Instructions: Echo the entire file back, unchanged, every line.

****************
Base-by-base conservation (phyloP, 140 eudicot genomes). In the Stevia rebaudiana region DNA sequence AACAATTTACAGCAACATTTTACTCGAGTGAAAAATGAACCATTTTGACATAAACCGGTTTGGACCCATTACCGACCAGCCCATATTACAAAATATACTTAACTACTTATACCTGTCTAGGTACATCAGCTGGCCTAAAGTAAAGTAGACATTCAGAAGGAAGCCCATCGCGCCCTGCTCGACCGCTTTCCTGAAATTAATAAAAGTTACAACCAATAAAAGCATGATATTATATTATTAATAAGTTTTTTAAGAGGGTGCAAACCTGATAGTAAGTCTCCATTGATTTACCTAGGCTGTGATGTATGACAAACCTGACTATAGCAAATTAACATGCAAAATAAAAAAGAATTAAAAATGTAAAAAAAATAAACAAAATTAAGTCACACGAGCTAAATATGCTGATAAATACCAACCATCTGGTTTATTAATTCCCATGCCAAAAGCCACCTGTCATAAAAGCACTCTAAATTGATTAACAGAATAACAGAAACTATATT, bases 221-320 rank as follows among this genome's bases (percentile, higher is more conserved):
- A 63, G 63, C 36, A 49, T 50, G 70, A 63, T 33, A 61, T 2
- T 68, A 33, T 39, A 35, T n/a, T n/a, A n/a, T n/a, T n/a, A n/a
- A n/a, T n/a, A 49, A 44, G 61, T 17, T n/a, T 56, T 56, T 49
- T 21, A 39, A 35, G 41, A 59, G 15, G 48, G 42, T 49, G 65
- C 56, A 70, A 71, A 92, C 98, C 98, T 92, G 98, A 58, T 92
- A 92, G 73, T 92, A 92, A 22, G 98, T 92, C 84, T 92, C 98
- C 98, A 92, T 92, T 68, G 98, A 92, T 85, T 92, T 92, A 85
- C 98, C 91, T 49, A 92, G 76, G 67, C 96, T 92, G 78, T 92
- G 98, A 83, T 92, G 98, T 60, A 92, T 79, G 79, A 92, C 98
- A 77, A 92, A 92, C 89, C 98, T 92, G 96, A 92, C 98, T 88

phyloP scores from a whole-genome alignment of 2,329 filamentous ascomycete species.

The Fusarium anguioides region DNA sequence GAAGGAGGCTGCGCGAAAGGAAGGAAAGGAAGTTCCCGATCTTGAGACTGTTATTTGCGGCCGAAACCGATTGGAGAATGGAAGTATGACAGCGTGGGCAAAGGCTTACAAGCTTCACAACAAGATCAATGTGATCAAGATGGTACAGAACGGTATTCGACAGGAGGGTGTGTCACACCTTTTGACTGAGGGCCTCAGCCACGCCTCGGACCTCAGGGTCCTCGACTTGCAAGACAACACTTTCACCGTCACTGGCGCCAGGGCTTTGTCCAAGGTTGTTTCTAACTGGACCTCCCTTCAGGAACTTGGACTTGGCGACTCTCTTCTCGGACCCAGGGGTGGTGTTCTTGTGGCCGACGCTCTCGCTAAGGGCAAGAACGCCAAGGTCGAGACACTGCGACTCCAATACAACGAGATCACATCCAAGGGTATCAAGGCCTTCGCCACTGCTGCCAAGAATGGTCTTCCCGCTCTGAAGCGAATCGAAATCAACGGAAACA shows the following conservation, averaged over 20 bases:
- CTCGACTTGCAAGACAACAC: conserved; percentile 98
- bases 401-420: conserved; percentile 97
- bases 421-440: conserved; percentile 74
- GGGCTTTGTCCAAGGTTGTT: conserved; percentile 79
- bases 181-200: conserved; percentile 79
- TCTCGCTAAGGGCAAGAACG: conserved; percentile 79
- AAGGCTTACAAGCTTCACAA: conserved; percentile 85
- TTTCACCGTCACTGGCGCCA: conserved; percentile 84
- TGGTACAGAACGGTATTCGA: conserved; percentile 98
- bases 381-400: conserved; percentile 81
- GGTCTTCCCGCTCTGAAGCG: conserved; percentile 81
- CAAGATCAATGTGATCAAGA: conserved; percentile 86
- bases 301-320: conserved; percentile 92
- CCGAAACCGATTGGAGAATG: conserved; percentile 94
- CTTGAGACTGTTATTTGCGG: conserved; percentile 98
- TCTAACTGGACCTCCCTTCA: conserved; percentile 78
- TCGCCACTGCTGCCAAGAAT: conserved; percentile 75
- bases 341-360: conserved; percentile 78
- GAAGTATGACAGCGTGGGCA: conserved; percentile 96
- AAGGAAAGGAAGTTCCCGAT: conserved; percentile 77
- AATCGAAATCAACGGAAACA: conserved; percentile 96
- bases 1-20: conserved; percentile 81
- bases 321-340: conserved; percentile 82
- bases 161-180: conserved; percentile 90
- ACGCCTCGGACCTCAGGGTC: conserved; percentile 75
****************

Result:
Base-by-base conservation (phyloP, 140 eudicot genomes). In the Stevia rebaudiana region DNA sequence AACAATTTACAGCAACATTTTACTCGAGTGAAAAATGAACCATTTTGACATAAACCGGTTTGGACCCATTACCGACCAGCCCATATTACAAAATATACTTAACTACTTATACCTGTCTAGGTACATCAGCTGGCCTAAAGTAAAGTAGACATTCAGAAGGAAGCCCATCGCGCCCTGCTCGACCGCTTTCCTGAAATTAATAAAAGTTACAACCAATAAAAGCATGATATTATATTATTAATAAGTTTTTTAAGAGGGTGCAAACCTGATAGTAAGTCTCCATTGATTTACCTAGGCTGTGATGTATGACAAACCTGACTATAGCAAATTAACATGCAAAATAAAAAAGAATTAAAAATGTAAAAAAAATAAACAAAATTAAGTCACACGAGCTAAATATGCTGATAAATACCAACCATCTGGTTTATTAATTCCCATGCCAAAAGCCACCTGTCATAAAAGCACTCTAAATTGATTAACAGAATAACAGAAACTATATT, bases 221-320 rank as follows among this genome's bases (percentile, higher is more conserved):
- A 63, G 63, C 36, A 49, T 50, G 70, A 63, T 33, A 61, T 2
- T 68, A 33, T 39, A 35, T n/a, T n/a, A n/a, T n/a, T n/a, A n/a
- A n/a, T n/a, A 49, A 44, G 61, T 17, T n/a, T 56, T 56, T 49
- T 21, A 39, A 35, G 41, A 59, G 15, G 48, G 42, T 49, G 65
- C 56, A 70, A 71, A 92, C 98, C 98, T 92, G 98, A 58, T 92
- A 92, G 73, T 92, A 92, A 22, G 98, T 92, C 84, T 92, C 98
- C 98, A 92, T 92, T 68, G 98, A 92, T 85, T 92, T 92, A 85
- C 98, C 91, T 49, A 92, G 76, G 67, C 96, T 92, G 78, T 92
- G 98, A 83, T 92, G 98, T 60, A 92, T 79, G 79, A 92, C 98
- A 77, A 92, A 92, C 89, C 98, T 92, G 96, A 92, C 98, T 88

phyloP scores from a whole-genome alignment of 2,329 filamentous ascomycete species.

The Fusarium anguioides region DNA sequence GAAGGAGGCTGCGCGAAAGGAAGGAAAGGAAGTTCCCGATCTTGAGACTGTTATTTGCGGCCGAAACCGATTGGAGAATGGAAGTATGACAGCGTGGGCAAAGGCTTACAAGCTTCACAACAAGATCAATGTGATCAAGATGGTACAGAACGGTATTCGACAGGAGGGTGTGTCACACCTTTTGACTGAGGGCCTCAGCCACGCCTCGGACCTCAGGGTCCTCGACTTGCAAGACAACACTTTCACCGTCACTGGCGCCAGGGCTTTGTCCAAGGTTGTTTCTAACTGGACCTCCCTTCAGGAACTTGGACTTGGCGACTCTCTTCTCGGACCCAGGGGTGGTGTTCTTGTGGCCGACGCTCTCGCTAAGGGCAAGAACGCCAAGGTCGAGACACTGCGACTCCAATACAACGAGATCACATCCAAGGGTATCAAGGCCTTCGCCACTGCTGCCAAGAATGGTCTTCCCGCTCTGAAGCGAATCGAAATCAACGGAAACA shows the following conservation, averaged over 20 bases:
- CTCGACTTGCAAGACAACAC: conserved; percentile 98
- bases 401-420: conserved; percentile 97
- bases 421-440: conserved; percentile 74
- GGGCTTTGTCCAAGGTTGTT: conserved; percentile 79
- bases 181-200: conserved; percentile 79
- TCTCGCTAAGGGCAAGAACG: conserved; percentile 79
- AAGGCTTACAAGCTTCACAA: conserved; percentile 85
- TTTCACCGTCACTGGCGCCA: conserved; percentile 84
- TGGTACAGAACGGTATTCGA: conserved; percentile 98
- bases 381-400: conserved; percentile 81
- GGTCTTCCCGCTCTGAAGCG: conserved; percentile 81
- CAAGATCAATGTGATCAAGA: conserved; percentile 86
- bases 301-320: conserved; percentile 92
- CCGAAACCGATTGGAGAATG: conserved; percentile 94
- CTTGAGACTGTTATTTGCGG: conserved; percentile 98
- TCTAACTGGACCTCCCTTCA: conserved; percentile 78
- TCGCCACTGCTGCCAAGAAT: conserved; percentile 75
- bases 341-360: conserved; percentile 78
- GAAGTATGACAGCGTGGGCA: conserved; percentile 96
- AAGGAAAGGAAGTTCCCGAT: conserved; percentile 77
- AATCGAAATCAACGGAAACA: conserved; percentile 96
- bases 1-20: conserved; percentile 81
- bases 321-340: conserved; percentile 82
- bases 161-180: conserved; percentile 90
- ACGCCTCGGACCTCAGGGTC: conserved; percentile 75